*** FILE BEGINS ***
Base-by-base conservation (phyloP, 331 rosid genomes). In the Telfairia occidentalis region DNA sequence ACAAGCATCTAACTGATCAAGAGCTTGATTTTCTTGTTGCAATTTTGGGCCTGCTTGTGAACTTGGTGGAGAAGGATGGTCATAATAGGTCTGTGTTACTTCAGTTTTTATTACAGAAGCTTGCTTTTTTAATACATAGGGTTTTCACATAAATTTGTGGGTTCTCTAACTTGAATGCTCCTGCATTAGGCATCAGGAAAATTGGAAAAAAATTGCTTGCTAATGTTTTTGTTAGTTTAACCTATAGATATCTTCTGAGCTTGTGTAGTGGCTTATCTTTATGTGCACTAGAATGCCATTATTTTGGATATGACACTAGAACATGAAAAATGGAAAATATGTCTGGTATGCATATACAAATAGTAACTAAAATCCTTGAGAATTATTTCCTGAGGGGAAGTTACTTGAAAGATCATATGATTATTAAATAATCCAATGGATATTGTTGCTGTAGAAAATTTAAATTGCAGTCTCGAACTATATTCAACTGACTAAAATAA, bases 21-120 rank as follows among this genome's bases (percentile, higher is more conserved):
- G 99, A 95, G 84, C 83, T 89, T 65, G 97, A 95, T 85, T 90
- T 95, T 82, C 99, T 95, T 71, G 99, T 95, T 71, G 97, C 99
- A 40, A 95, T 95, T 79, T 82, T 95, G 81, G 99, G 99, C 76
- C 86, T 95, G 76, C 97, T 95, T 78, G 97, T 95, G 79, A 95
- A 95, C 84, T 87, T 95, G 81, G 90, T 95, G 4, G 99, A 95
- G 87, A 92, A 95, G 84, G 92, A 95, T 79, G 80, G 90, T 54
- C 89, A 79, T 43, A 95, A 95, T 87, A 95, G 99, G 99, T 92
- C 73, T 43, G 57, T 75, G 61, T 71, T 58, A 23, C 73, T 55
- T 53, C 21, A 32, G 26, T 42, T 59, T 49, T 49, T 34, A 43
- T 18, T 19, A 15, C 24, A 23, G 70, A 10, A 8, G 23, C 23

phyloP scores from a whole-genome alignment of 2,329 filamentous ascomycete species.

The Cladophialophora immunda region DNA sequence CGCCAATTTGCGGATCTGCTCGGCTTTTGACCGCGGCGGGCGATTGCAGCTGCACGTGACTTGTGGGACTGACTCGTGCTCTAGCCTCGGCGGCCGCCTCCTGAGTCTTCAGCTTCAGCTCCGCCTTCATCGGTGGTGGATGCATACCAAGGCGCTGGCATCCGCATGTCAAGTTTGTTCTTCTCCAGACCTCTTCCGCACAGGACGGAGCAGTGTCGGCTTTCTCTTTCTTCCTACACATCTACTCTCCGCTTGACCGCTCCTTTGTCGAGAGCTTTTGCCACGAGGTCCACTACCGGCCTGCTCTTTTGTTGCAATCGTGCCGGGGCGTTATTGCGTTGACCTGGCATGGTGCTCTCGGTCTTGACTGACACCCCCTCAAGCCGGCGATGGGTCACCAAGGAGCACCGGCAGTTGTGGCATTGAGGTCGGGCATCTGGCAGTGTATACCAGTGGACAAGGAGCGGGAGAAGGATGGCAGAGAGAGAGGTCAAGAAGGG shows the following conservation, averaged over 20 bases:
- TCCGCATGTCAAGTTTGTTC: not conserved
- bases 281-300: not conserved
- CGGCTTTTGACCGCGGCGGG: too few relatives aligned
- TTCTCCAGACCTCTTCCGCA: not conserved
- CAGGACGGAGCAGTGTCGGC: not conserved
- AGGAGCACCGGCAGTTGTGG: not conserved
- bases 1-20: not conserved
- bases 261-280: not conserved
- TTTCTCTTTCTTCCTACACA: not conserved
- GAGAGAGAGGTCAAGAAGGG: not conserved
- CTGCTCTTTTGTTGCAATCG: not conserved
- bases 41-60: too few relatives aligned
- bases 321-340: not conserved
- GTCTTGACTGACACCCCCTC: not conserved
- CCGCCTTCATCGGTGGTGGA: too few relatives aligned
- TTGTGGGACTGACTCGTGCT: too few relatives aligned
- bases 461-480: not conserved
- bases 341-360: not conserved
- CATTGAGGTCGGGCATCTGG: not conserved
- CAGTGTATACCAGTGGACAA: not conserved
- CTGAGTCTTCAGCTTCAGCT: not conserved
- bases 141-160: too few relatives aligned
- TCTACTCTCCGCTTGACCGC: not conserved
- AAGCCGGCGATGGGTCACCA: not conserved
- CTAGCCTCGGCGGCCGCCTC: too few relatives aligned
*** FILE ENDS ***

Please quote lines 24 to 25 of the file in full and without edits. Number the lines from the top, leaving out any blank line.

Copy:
- CTGCTCTTTTGTTGCAATCG: not conserved
- bases 41-60: too few relatives aligned